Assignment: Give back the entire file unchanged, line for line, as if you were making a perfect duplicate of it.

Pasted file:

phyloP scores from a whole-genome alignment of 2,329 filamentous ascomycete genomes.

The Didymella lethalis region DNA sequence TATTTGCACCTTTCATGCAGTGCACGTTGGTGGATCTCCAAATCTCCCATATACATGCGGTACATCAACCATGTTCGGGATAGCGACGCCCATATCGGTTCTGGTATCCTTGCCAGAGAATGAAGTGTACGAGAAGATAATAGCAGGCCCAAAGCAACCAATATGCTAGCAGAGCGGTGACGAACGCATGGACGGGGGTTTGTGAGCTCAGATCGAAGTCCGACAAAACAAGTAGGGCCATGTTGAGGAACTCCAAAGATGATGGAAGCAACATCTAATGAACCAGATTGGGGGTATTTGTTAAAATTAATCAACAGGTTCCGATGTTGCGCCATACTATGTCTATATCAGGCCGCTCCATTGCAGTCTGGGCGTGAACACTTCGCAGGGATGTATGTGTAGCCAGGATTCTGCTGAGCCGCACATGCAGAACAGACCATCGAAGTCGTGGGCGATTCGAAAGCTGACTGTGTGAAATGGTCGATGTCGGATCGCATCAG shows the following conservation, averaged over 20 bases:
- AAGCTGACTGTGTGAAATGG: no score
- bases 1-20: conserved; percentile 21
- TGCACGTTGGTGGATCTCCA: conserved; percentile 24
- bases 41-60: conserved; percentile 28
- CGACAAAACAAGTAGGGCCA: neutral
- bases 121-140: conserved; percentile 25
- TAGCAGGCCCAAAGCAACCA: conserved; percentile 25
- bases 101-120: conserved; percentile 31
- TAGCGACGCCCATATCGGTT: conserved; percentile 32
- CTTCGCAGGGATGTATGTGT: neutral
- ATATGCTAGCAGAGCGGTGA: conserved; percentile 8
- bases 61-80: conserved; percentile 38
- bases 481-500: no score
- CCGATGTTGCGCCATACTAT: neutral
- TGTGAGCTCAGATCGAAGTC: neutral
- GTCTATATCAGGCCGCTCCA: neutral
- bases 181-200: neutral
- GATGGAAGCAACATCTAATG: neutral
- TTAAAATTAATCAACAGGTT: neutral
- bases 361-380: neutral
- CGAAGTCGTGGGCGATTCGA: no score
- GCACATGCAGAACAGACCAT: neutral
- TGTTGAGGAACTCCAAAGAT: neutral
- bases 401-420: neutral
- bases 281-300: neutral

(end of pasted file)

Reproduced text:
phyloP scores from a whole-genome alignment of 2,329 filamentous ascomycete genomes.

The Didymella lethalis region DNA sequence TATTTGCACCTTTCATGCAGTGCACGTTGGTGGATCTCCAAATCTCCCATATACATGCGGTACATCAACCATGTTCGGGATAGCGACGCCCATATCGGTTCTGGTATCCTTGCCAGAGAATGAAGTGTACGAGAAGATAATAGCAGGCCCAAAGCAACCAATATGCTAGCAGAGCGGTGACGAACGCATGGACGGGGGTTTGTGAGCTCAGATCGAAGTCCGACAAAACAAGTAGGGCCATGTTGAGGAACTCCAAAGATGATGGAAGCAACATCTAATGAACCAGATTGGGGGTATTTGTTAAAATTAATCAACAGGTTCCGATGTTGCGCCATACTATGTCTATATCAGGCCGCTCCATTGCAGTCTGGGCGTGAACACTTCGCAGGGATGTATGTGTAGCCAGGATTCTGCTGAGCCGCACATGCAGAACAGACCATCGAAGTCGTGGGCGATTCGAAAGCTGACTGTGTGAAATGGTCGATGTCGGATCGCATCAG shows the following conservation, averaged over 20 bases:
- AAGCTGACTGTGTGAAATGG: no score
- bases 1-20: conserved; percentile 21
- TGCACGTTGGTGGATCTCCA: conserved; percentile 24
- bases 41-60: conserved; percentile 28
- CGACAAAACAAGTAGGGCCA: neutral
- bases 121-140: conserved; percentile 25
- TAGCAGGCCCAAAGCAACCA: conserved; percentile 25
- bases 101-120: conserved; percentile 31
- TAGCGACGCCCATATCGGTT: conserved; percentile 32
- CTTCGCAGGGATGTATGTGT: neutral
- ATATGCTAGCAGAGCGGTGA: conserved; percentile 8
- bases 61-80: conserved; percentile 38
- bases 481-500: no score
- CCGATGTTGCGCCATACTAT: neutral
- TGTGAGCTCAGATCGAAGTC: neutral
- GTCTATATCAGGCCGCTCCA: neutral
- bases 181-200: neutral
- GATGGAAGCAACATCTAATG: neutral
- TTAAAATTAATCAACAGGTT: neutral
- bases 361-380: neutral
- CGAAGTCGTGGGCGATTCGA: no score
- GCACATGCAGAACAGACCAT: neutral
- TGTTGAGGAACTCCAAAGAT: neutral
- bases 401-420: neutral
- bases 281-300: neutral